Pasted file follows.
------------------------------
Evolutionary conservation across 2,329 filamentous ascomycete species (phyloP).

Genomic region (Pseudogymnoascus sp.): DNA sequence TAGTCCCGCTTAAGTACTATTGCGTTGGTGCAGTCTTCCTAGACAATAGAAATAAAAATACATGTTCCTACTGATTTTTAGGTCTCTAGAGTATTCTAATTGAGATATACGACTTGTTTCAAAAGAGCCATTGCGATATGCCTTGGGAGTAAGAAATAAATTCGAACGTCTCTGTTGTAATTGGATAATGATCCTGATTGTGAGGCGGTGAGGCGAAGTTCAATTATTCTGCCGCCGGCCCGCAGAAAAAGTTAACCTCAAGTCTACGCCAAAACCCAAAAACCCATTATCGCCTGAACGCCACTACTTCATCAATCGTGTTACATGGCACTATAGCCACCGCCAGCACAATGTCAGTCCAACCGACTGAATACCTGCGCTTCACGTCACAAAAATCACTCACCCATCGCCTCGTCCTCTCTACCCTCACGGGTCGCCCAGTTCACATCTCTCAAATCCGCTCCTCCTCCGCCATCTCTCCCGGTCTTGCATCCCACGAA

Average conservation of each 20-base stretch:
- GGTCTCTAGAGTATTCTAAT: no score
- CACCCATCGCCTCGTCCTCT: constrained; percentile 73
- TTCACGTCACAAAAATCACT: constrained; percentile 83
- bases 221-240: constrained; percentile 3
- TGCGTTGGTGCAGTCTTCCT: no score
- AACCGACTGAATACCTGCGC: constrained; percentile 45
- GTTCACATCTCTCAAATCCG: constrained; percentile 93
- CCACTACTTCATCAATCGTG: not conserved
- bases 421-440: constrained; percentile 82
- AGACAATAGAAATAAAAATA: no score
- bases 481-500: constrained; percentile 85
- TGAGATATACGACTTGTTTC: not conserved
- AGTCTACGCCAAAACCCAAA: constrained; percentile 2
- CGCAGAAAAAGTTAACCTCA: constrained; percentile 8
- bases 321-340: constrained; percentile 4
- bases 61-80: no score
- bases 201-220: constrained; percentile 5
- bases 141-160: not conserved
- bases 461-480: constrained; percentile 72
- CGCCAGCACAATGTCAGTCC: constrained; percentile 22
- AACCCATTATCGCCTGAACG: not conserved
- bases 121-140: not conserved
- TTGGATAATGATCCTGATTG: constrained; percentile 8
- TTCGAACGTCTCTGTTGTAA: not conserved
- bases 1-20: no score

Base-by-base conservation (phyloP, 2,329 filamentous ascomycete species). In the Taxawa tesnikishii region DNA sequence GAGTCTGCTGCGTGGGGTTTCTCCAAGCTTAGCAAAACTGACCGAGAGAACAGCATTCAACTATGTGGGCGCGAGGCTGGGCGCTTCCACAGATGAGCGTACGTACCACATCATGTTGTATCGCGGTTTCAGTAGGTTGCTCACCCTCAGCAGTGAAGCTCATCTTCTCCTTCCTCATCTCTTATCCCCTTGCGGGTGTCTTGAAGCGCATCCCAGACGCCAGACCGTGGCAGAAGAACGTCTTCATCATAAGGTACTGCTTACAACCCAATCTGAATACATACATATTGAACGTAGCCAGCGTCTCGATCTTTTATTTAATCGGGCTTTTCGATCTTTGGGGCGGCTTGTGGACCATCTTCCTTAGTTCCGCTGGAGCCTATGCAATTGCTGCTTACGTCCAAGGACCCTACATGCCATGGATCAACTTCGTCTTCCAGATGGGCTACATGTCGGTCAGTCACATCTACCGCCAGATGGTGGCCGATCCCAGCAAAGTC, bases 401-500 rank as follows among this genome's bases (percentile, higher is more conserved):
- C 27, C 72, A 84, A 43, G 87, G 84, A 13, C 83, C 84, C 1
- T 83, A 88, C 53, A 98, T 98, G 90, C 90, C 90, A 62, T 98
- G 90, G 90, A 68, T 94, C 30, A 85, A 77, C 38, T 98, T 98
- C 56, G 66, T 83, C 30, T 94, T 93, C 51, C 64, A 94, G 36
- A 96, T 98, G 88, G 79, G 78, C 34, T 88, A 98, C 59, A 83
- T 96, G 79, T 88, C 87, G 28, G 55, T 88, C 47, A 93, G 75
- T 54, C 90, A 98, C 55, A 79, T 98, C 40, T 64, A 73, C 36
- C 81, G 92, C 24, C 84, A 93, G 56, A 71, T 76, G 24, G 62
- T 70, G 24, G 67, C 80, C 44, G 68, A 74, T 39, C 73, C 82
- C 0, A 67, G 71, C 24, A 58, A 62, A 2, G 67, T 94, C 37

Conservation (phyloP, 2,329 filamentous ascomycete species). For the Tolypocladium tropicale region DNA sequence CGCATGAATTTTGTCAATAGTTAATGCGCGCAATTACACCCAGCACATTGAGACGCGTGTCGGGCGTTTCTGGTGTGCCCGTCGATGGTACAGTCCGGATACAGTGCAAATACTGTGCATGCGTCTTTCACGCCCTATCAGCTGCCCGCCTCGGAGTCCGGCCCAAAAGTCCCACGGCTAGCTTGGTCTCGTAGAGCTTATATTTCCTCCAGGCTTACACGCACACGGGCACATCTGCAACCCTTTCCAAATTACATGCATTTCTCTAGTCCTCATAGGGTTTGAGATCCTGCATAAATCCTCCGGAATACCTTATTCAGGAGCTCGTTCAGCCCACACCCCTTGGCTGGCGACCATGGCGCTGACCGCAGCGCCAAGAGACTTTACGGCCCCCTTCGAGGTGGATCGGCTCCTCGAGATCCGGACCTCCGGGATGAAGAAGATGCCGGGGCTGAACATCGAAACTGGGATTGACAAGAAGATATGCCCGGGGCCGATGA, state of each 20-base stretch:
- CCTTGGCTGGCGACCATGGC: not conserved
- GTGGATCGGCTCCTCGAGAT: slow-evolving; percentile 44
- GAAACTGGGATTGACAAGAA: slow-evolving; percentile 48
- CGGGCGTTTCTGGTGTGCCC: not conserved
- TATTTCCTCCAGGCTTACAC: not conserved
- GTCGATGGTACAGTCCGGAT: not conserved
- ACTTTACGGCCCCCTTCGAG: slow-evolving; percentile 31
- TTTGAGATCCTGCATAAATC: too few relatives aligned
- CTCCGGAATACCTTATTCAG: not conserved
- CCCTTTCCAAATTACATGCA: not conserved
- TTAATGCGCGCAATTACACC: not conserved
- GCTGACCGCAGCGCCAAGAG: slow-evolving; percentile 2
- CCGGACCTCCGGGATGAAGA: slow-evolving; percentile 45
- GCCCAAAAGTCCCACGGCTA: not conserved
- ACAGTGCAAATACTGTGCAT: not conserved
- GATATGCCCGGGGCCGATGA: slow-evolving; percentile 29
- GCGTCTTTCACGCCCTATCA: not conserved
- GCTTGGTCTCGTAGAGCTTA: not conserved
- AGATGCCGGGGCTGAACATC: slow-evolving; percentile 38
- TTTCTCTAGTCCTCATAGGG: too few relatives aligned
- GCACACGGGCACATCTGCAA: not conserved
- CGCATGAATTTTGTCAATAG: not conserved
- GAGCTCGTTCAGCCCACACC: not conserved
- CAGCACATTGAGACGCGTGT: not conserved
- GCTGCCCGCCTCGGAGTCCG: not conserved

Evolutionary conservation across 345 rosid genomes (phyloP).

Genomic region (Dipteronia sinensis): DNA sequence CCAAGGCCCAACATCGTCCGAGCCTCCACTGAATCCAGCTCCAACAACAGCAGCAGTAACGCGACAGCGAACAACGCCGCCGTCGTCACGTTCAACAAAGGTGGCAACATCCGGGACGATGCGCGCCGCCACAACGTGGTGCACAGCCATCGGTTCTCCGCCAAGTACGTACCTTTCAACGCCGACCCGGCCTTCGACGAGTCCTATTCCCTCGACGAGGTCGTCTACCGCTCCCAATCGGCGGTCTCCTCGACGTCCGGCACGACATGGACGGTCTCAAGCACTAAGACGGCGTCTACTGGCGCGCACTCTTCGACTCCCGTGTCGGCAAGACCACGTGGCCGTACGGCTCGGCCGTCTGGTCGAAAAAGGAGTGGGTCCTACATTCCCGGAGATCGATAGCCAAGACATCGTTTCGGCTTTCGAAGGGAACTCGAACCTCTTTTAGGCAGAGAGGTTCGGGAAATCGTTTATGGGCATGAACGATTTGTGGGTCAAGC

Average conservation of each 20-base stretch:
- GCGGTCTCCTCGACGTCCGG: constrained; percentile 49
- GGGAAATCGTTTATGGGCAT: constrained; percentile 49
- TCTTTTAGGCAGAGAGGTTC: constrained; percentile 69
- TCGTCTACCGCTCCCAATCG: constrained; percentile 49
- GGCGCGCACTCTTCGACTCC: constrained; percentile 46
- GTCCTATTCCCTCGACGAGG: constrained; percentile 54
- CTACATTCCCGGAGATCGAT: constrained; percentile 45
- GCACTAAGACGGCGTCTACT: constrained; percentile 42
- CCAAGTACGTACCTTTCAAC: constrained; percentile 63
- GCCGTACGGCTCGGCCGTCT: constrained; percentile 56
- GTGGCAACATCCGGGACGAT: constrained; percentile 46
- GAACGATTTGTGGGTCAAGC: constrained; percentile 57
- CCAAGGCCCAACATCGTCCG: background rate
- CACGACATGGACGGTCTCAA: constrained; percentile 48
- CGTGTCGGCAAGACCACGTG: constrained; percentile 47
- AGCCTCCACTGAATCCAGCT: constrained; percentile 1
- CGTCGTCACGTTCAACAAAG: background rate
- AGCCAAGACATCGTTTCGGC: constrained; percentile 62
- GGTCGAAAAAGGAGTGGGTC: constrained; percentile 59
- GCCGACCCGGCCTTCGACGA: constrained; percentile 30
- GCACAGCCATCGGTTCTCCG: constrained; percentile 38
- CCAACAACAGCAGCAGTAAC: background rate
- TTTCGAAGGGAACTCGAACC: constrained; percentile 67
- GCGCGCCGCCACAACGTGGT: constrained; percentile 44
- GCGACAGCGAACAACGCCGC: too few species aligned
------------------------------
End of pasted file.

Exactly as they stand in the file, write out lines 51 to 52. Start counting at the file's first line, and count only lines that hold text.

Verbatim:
- TTAATGCGCGCAATTACACC: not conserved
- GCTGACCGCAGCGCCAAGAG: slow-evolving; percentile 2